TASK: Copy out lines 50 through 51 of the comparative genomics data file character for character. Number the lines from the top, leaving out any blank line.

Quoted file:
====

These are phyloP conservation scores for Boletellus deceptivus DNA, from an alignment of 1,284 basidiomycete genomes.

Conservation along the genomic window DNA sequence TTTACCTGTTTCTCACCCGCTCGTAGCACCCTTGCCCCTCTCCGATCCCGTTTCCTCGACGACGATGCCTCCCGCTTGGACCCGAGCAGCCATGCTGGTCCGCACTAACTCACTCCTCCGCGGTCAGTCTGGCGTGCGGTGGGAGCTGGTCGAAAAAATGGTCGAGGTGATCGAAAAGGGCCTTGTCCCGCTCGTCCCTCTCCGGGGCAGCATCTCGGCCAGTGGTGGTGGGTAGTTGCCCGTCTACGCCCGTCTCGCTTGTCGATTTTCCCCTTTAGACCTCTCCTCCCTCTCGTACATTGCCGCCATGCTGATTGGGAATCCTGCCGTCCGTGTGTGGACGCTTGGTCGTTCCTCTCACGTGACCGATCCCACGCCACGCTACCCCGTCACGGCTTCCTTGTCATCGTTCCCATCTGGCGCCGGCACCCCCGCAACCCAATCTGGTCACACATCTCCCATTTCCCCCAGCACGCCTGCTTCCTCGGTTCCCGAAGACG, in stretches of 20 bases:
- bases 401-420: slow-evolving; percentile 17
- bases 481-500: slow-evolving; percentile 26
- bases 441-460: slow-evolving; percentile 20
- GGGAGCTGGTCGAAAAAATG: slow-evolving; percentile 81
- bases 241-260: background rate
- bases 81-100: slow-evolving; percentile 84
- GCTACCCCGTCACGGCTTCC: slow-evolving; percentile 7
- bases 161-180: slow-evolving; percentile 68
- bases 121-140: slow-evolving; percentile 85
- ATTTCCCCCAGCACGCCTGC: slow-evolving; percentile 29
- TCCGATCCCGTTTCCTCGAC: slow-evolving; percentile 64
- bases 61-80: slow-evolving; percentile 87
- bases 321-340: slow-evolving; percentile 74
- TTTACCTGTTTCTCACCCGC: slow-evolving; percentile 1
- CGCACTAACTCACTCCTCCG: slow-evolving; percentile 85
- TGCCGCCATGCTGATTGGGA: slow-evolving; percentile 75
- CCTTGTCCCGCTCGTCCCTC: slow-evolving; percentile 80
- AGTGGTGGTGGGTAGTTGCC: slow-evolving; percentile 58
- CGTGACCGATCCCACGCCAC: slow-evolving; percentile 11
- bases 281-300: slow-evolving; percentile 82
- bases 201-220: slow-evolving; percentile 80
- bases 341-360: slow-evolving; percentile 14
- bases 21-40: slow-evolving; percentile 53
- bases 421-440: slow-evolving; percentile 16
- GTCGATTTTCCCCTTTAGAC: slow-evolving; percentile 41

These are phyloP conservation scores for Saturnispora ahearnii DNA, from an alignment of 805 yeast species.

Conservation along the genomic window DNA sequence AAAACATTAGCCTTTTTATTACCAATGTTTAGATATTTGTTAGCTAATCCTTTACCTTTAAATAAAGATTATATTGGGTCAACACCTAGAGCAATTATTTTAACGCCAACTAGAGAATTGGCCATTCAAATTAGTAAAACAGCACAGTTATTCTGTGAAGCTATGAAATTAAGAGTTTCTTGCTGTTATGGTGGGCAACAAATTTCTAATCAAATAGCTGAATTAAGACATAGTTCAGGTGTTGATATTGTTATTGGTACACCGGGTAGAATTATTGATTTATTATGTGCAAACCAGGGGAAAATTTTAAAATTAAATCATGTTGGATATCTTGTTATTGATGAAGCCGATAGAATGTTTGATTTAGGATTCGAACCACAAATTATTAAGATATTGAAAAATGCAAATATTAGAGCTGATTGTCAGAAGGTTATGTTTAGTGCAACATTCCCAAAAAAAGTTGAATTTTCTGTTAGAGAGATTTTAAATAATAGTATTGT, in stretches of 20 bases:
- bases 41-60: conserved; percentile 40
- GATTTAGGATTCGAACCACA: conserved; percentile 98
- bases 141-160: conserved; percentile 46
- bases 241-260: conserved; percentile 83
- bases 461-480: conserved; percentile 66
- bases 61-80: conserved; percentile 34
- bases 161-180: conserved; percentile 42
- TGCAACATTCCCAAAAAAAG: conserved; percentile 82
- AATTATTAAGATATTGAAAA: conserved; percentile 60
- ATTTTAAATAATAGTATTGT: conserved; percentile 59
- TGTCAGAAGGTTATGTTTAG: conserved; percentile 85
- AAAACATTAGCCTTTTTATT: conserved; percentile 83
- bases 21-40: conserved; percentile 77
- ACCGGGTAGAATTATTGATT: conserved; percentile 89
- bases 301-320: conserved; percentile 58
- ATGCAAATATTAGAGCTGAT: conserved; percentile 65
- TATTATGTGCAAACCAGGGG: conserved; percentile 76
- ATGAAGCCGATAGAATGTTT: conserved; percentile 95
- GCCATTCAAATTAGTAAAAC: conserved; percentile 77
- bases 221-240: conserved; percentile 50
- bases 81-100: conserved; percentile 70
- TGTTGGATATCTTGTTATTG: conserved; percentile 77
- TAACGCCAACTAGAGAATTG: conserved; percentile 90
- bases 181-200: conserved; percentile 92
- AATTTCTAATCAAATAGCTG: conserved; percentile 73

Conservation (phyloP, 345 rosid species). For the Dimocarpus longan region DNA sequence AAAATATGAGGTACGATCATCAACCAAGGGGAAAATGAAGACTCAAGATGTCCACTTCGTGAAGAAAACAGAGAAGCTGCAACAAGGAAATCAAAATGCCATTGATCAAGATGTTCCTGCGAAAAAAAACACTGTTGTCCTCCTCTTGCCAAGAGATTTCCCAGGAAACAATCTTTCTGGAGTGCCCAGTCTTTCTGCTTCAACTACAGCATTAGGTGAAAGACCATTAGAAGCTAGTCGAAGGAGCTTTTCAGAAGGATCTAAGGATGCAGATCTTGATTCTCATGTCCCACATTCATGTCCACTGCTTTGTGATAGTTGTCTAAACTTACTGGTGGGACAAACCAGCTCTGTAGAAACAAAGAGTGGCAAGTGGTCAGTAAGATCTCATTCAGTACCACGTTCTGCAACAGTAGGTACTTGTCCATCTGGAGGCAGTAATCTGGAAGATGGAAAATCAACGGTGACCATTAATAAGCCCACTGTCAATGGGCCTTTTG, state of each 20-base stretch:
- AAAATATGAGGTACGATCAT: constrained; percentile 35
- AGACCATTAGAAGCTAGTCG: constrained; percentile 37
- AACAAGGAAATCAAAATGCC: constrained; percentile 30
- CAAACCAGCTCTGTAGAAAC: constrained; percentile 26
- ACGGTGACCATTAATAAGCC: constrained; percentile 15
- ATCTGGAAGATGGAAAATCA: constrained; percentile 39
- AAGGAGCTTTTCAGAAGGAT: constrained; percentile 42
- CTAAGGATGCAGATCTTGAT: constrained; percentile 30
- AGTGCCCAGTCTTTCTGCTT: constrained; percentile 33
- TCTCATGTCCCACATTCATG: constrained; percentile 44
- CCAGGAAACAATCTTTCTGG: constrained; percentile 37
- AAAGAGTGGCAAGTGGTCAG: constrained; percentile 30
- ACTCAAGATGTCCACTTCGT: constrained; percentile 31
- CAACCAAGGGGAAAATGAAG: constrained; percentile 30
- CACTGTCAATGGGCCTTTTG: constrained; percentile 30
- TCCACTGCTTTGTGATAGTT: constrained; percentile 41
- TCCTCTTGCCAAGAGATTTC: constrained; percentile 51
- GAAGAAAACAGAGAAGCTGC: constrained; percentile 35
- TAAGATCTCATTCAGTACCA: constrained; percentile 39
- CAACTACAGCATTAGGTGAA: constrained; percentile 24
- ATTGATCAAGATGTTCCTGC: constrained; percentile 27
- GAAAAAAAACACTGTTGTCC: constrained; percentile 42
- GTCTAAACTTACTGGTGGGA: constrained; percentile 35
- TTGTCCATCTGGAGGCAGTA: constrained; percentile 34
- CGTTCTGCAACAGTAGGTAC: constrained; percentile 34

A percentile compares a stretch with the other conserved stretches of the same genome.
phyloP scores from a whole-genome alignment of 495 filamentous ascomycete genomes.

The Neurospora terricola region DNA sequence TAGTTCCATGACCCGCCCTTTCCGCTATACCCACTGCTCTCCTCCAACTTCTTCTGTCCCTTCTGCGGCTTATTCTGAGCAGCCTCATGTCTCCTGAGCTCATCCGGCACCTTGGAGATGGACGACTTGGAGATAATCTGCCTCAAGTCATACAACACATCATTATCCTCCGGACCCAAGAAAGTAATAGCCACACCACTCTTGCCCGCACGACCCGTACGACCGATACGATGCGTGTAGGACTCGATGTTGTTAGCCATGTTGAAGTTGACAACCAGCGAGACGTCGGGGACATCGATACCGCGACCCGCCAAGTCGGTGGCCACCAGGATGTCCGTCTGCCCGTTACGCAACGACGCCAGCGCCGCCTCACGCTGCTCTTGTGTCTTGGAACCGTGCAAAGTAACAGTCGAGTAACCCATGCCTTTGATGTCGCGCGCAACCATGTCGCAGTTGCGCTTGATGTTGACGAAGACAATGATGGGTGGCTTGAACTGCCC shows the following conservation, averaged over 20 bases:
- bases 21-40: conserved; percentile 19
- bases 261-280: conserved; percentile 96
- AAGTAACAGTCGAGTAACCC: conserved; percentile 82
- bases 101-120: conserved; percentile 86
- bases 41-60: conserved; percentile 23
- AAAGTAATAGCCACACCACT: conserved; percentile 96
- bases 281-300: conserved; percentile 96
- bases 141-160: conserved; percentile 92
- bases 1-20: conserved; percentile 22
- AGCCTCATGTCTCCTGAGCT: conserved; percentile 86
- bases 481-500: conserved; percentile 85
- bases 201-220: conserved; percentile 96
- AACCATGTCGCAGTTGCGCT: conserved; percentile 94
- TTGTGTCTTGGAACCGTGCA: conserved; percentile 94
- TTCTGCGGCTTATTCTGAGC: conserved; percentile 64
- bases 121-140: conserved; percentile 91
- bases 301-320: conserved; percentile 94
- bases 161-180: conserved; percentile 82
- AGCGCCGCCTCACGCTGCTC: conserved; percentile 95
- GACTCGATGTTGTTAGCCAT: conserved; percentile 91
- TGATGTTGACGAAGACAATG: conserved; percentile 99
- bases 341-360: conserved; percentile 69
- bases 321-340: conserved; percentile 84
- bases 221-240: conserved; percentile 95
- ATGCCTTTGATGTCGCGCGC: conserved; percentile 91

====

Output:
- bases 81-100: conserved; percentile 70
- TGTTGGATATCTTGTTATTG: conserved; percentile 77